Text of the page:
Stanway stunner grabs a vital point in the Battle of the Blues

MANCHESTER CITY WOMEN 2 – 2 CHELSEA LADIES

A late strike by Manchester City’s Georgia Stanway five minutes from time saw the England U-19 striker claiming a point for the home side against a strong Chelsea Ladies sides at the Academy Stadium, as the champions drew 2-2 in the ‘battle of the blues’ and top of the table clash with the South West London side. That result looked unlikely for most of the contest as Chelsea for the best part of the game was on top and dominated their title rival in the game. 

Before kick-off, it saw the gap between the sides standing at just one point and had Chelsea being the only side in the contest after the first forty-five. The away side had City on the back foot from the off and had Chelsea looking the far likelier of the two sides to score, and seemed more of a case of when not if. That goal eventually came in the 5th minute of play, as the ball was pinballing in the City penalty area and ended with defender Millie Bright swinging her left foot to fire it high into the roof of the net for a much deserved 1-0 lead.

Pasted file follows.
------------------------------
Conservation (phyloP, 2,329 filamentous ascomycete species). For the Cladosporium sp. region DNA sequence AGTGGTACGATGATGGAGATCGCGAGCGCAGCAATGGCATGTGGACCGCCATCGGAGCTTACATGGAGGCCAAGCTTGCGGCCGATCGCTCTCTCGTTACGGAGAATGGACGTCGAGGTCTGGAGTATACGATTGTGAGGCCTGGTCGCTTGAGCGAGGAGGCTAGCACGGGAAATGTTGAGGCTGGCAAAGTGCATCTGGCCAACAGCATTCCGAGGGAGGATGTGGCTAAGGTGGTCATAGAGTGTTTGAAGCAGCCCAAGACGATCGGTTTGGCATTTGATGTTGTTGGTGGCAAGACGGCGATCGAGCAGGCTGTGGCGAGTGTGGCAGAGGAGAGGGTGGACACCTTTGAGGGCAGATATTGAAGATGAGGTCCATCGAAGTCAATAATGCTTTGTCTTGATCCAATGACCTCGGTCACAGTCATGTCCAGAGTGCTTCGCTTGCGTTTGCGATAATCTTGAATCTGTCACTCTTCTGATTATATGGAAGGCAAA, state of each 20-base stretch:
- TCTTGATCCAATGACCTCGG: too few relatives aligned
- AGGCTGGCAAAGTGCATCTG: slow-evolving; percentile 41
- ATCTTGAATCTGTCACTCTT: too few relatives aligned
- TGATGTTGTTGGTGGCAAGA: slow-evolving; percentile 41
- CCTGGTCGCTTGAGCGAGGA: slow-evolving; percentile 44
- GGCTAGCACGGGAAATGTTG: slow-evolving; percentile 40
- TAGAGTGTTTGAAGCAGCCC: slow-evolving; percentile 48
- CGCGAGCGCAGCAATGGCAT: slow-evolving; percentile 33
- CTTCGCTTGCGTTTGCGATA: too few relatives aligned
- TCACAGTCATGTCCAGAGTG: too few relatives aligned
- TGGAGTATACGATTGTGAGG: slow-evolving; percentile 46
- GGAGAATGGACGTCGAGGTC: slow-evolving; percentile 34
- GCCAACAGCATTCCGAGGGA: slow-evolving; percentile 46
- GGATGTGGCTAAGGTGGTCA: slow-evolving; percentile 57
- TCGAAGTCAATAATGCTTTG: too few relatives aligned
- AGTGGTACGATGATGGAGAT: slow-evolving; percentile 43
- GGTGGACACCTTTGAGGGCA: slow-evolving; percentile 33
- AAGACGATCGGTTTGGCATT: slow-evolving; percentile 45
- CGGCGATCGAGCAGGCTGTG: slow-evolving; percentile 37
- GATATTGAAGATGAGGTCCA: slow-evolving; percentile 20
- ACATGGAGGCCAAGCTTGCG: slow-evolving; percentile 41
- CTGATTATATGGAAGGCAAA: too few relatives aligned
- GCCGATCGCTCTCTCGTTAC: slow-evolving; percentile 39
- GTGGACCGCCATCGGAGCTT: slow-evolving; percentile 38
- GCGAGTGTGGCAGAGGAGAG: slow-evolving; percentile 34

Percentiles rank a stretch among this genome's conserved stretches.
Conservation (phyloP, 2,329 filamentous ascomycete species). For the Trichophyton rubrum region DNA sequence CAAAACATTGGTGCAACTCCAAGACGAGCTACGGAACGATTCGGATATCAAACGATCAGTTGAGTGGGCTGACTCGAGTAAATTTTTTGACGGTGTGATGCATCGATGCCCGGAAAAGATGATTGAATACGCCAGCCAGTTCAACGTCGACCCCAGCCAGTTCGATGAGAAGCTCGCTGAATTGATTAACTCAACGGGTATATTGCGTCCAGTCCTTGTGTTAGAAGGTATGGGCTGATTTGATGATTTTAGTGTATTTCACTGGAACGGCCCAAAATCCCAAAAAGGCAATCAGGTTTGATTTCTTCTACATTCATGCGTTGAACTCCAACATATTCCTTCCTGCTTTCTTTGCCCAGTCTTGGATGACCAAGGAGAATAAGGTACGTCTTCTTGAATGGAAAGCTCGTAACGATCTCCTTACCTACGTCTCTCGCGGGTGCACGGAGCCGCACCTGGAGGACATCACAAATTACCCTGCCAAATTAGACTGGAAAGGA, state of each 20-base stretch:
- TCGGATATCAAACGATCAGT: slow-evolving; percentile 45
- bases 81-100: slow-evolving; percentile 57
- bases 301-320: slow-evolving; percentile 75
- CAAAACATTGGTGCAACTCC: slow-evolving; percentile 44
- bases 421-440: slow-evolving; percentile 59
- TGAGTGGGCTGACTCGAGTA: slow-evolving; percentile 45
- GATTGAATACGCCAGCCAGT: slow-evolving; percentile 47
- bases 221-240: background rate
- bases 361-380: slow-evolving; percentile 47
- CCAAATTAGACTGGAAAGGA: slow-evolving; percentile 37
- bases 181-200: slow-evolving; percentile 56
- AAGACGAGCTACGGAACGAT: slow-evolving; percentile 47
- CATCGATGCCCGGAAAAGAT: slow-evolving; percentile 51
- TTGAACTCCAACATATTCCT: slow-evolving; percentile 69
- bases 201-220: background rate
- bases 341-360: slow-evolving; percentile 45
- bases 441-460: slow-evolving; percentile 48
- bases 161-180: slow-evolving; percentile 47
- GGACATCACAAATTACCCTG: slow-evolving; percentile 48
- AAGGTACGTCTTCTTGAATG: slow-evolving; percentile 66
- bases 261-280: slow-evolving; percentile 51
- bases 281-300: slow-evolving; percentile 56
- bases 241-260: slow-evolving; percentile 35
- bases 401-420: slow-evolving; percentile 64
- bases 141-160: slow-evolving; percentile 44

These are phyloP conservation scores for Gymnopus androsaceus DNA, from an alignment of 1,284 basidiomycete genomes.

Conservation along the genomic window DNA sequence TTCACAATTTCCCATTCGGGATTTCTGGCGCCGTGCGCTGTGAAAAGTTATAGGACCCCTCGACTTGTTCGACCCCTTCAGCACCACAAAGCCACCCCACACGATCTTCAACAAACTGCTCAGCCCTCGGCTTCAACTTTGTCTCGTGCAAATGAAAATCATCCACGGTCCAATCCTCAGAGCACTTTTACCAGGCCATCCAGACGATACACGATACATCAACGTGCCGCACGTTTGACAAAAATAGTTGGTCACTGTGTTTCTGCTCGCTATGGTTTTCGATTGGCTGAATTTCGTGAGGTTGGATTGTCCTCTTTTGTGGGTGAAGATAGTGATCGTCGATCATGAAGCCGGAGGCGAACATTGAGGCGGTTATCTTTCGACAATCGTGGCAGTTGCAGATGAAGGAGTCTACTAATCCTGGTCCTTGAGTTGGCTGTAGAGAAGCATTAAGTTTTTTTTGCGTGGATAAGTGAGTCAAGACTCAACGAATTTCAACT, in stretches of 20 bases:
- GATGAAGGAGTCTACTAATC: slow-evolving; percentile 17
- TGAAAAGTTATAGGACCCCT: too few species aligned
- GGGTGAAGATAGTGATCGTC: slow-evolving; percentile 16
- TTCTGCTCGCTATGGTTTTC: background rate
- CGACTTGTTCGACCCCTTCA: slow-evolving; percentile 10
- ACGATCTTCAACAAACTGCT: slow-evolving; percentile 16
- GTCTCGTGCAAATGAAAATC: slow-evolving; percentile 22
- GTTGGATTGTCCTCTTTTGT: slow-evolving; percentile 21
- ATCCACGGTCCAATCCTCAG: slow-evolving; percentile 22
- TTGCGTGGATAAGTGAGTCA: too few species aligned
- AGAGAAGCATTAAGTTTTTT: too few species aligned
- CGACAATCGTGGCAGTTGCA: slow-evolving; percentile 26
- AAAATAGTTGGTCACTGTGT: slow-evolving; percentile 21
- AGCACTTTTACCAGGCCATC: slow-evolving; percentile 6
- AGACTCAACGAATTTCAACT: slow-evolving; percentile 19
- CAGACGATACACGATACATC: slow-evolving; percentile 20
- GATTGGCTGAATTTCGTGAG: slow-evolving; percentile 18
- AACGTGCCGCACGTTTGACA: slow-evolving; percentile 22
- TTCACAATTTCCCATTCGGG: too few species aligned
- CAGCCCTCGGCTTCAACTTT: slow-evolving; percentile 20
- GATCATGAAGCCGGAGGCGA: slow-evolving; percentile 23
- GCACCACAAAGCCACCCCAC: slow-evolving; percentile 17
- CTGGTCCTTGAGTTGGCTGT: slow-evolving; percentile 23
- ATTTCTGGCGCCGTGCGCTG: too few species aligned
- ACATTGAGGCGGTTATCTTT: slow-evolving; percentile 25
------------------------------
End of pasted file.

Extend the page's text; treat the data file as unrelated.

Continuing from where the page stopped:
That goal you thought would be the point that would spark the home side into life, but that spark never came. Chelsea kicked on and tested Ellie Roebuck in the Manchester City goal, as she needed to be constantly alert to thwart the visitor’s attacks. The home side was guilty of poor play and a lot of sloppy passing and a lack of creativity from Nick Cushing’s side, as they looked like a side that was lost. With City dealing with key personnel all out injured with club captain Steph Houghton being the recent player watching from the sidelines and saw the Citizens looking massively disjointed. 

Following their first loss in their league campaign during midweek at Birmingham, it saw the home side looking as toothless and poor yet again as they had on Thursday and even against the same opposition in their cup victory last weekend. Ji So-Yeon then doubled the lead for Chelsea on 23 minutes, as another quick attack saw some good passing play by the ‘blues’ and saw Crystal Dunn playing a pass back to Ji inside the box and have the South Korean finding the bottom far corner for a 2-0 scoreline.